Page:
Please note, that (due to how train numbers are assigned) the actual number of the train you're boarding and the one you might have on your ticket can differ by one (eg. IC 7322 and IC 7323 refer to the same train).

Express trains
PKP Intercity train
Main information about a train is displayed or printed on the entrance: train number and name, relation, car number

Express trains in Poland are operated by PKP Intercity. In order to ride such a train, you'll have to buy a ticket in advance. The sales open 30 days (for international trains: 60 days) before departure and close 5 minutes before scheduled departure time. Tickets are sold for a specific relation and specific time. This means that you have to know precisely when you'll be travelling.

Express trains can be divided into subtypes:

  • TLK (Twoje Linie Kolejowe), IC (Intercity) – cheaper ones, they stop in main and medium cities along the route,
  • EIC (Express Intercity), EIP (Express Intercity Premium) – more expensive ones, they stop only on most important stations (and thus are slightly faster).

Tickets for express trains generally include a seat reservation (which in itself is free, but tied to a ticket). If a train is fully-booked, it's still possible to buy some amount of tickets without seat guarantee. In such a case you can sit on any free seat but you have to let it to a person who's got it booked.

Both compartment and compartmentless cars are available. Compartments of first and second class have 6 seats, except for TLK trains where second class has usually 8 seats per compartment.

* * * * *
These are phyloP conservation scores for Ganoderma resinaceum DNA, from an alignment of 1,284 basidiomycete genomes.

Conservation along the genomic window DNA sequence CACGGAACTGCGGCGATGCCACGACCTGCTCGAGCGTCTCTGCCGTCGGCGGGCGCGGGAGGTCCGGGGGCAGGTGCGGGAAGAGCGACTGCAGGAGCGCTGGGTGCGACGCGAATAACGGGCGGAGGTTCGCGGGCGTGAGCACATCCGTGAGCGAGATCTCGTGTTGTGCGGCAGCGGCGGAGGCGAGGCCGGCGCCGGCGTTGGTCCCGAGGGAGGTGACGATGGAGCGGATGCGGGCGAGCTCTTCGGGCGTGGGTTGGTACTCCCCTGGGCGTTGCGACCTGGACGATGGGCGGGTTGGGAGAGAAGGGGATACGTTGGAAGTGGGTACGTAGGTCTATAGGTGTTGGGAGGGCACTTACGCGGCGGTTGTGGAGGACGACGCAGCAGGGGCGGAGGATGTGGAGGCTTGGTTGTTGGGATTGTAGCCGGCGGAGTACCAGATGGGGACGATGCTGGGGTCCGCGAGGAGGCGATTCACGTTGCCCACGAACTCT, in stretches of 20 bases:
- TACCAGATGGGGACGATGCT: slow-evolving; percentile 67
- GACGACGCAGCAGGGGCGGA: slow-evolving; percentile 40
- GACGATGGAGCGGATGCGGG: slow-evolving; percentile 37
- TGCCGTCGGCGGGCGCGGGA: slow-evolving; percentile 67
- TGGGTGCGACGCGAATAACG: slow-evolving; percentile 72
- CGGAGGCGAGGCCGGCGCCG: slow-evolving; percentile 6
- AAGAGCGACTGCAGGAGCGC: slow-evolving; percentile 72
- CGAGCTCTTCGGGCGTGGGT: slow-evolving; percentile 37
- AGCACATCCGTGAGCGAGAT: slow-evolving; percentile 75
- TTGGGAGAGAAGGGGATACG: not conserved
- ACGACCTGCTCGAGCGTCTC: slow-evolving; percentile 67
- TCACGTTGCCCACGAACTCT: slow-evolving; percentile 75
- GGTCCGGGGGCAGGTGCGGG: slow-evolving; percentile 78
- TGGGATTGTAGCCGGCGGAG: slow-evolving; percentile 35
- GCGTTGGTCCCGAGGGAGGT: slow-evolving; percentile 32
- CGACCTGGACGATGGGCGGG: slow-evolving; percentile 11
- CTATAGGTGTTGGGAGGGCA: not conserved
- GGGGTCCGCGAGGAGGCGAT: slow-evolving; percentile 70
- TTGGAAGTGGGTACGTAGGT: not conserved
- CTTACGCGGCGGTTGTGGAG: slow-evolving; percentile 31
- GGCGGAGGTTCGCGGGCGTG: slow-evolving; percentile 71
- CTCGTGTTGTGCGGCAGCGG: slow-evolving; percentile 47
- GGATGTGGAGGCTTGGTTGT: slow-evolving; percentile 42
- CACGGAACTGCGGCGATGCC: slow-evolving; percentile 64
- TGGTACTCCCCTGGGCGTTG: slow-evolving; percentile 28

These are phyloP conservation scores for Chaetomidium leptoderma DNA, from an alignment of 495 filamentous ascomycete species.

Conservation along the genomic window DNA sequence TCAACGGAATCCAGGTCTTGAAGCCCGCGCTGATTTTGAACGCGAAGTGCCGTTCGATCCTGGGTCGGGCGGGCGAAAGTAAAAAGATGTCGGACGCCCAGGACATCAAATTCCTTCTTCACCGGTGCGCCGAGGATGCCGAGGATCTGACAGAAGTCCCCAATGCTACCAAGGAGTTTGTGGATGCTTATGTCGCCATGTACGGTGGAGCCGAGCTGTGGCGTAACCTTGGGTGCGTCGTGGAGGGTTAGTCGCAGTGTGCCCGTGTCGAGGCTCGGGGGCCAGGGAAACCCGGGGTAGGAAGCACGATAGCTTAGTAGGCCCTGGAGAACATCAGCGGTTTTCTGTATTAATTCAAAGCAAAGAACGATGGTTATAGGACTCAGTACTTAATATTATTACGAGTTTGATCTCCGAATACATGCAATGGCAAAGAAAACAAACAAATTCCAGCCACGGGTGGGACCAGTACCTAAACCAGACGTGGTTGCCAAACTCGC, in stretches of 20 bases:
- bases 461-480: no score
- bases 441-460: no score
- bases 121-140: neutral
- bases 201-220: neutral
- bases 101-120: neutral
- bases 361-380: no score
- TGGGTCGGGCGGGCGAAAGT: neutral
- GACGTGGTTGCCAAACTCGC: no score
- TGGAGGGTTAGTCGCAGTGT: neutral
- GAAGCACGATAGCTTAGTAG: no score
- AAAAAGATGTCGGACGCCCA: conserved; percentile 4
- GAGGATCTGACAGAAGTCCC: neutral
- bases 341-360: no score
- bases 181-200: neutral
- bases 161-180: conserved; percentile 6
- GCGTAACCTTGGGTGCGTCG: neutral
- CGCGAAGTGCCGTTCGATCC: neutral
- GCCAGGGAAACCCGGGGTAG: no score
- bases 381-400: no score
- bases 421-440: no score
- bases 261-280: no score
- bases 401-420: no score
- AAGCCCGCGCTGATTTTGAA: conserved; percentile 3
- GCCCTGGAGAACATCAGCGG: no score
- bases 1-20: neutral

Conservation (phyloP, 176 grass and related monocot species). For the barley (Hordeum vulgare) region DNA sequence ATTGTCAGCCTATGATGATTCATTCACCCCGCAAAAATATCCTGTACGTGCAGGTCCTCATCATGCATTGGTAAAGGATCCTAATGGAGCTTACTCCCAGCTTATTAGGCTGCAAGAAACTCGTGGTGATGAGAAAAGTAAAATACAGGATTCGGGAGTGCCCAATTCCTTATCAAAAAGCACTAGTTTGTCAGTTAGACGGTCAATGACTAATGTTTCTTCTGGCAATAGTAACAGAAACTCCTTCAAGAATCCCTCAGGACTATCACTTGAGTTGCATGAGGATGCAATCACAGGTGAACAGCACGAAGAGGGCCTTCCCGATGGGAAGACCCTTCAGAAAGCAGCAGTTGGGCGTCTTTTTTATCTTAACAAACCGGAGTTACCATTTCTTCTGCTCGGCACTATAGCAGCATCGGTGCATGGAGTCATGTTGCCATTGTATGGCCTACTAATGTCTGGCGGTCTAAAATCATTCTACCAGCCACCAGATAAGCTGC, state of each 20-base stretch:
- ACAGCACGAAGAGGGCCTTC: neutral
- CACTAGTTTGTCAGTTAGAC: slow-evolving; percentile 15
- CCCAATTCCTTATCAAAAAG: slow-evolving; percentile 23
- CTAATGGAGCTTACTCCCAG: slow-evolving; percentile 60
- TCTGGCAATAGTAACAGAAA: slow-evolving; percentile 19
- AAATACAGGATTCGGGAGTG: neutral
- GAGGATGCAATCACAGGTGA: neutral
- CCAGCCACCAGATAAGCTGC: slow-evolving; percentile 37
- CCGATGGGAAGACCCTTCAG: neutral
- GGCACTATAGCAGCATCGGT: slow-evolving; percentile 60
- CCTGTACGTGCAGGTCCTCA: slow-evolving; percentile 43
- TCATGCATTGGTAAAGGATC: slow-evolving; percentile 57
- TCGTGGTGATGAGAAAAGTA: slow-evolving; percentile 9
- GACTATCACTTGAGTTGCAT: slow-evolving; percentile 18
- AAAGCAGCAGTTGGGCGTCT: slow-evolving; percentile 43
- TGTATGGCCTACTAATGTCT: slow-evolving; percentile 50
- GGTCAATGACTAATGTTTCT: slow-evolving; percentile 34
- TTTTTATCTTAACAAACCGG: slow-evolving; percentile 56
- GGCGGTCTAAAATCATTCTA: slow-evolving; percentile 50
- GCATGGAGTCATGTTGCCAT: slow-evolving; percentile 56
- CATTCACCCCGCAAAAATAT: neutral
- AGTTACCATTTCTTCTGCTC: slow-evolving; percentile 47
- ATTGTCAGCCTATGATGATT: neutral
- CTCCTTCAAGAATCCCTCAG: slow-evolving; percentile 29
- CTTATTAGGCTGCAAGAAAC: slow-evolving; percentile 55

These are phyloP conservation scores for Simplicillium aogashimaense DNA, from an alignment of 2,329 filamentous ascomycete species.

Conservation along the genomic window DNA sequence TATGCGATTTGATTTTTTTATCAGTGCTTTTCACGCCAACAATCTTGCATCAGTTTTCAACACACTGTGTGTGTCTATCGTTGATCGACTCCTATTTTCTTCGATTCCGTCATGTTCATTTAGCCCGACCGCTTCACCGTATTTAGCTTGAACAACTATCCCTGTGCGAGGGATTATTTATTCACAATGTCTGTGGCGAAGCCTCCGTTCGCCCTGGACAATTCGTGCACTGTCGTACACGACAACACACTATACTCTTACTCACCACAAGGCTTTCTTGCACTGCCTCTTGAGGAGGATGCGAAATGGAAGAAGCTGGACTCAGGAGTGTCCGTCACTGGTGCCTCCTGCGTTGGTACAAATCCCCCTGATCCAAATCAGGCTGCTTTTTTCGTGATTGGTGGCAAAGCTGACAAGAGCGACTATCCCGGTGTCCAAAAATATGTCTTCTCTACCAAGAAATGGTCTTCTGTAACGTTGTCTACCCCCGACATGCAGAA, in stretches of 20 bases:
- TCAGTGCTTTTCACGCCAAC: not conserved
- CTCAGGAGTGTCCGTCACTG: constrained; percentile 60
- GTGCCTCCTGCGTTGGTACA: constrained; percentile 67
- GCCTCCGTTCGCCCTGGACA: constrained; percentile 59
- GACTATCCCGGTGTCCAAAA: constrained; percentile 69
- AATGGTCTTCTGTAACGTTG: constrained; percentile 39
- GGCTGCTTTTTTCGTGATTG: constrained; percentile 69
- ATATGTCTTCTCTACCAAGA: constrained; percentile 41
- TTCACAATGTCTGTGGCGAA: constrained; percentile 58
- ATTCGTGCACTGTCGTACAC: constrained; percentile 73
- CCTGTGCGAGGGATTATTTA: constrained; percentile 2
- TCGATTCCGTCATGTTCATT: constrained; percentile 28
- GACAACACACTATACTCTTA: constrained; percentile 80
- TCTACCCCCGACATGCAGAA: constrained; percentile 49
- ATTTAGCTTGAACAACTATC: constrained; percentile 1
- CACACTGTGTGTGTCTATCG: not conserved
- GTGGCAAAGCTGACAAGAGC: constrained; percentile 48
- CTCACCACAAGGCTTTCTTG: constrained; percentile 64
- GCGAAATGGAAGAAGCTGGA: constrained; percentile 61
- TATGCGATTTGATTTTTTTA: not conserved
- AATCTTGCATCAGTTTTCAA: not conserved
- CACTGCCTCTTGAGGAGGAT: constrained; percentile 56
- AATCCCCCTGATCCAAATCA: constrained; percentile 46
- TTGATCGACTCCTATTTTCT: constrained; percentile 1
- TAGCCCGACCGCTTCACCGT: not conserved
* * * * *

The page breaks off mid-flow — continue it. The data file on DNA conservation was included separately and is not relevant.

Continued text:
Please note, that if you want to book two seats next to each other, they will not have consecutive numbers. A general rule is that the following seat numbers make pairs: _1 and _3, _2 and _8, _4 and _6, _5 and _7, see more (in Polish).

Regional trains
Koleje Śląskie train
Polregio train

Regional trains are operated by Polregio and other regional companies, e.g. Koleje Śląskie (you might assume that every carrier with Koleje in their name is a regional one).

Contrary to express trains, tickets for regional trains are sold for a relation and not a specific trip from a schedule. This means that you can use the ticket for another train on the same route (provided that it's during the ticket's validity time). Regional train tickets are valid for at least 3 hours from the time printed on the ticket (actual validity time can be longer and is decided on by the carrier and may depend on the trip length, check here—in Polish).

Some of the regional carriers honor tickets issued by other regional carrier (there can be some limitations still). Cross-honoring between Polregio and Koleje Śląskie (two main carriers in the Katowice region) applies to the following segments (more information—in Polish):

  • Katowice – Katowice Szopienice Południowe,
  • Katowice Szopienice Południowe – Mysłowice,
  • Częstochowa – Częstochowa Raków,
  • Nędza – Racibórz,
  • Kalety – Tarnowskie Góry,
  • Herby Stare – Częstochowa,
  • Herby Stare – Lubliniec.
Booking tickets
Ticket for a regional train operated by Koleje Dolnośląskie. The exact appearance can vary.

Train tickets are available for purchase is ticket offices at many stations. They can also be bought on-line, for example on Koleo or Jakdojade app (Jakdojade offers only express trains). Regional train tickets can be bought from the Skycash app that also allows to buy other kinds of transport tickets.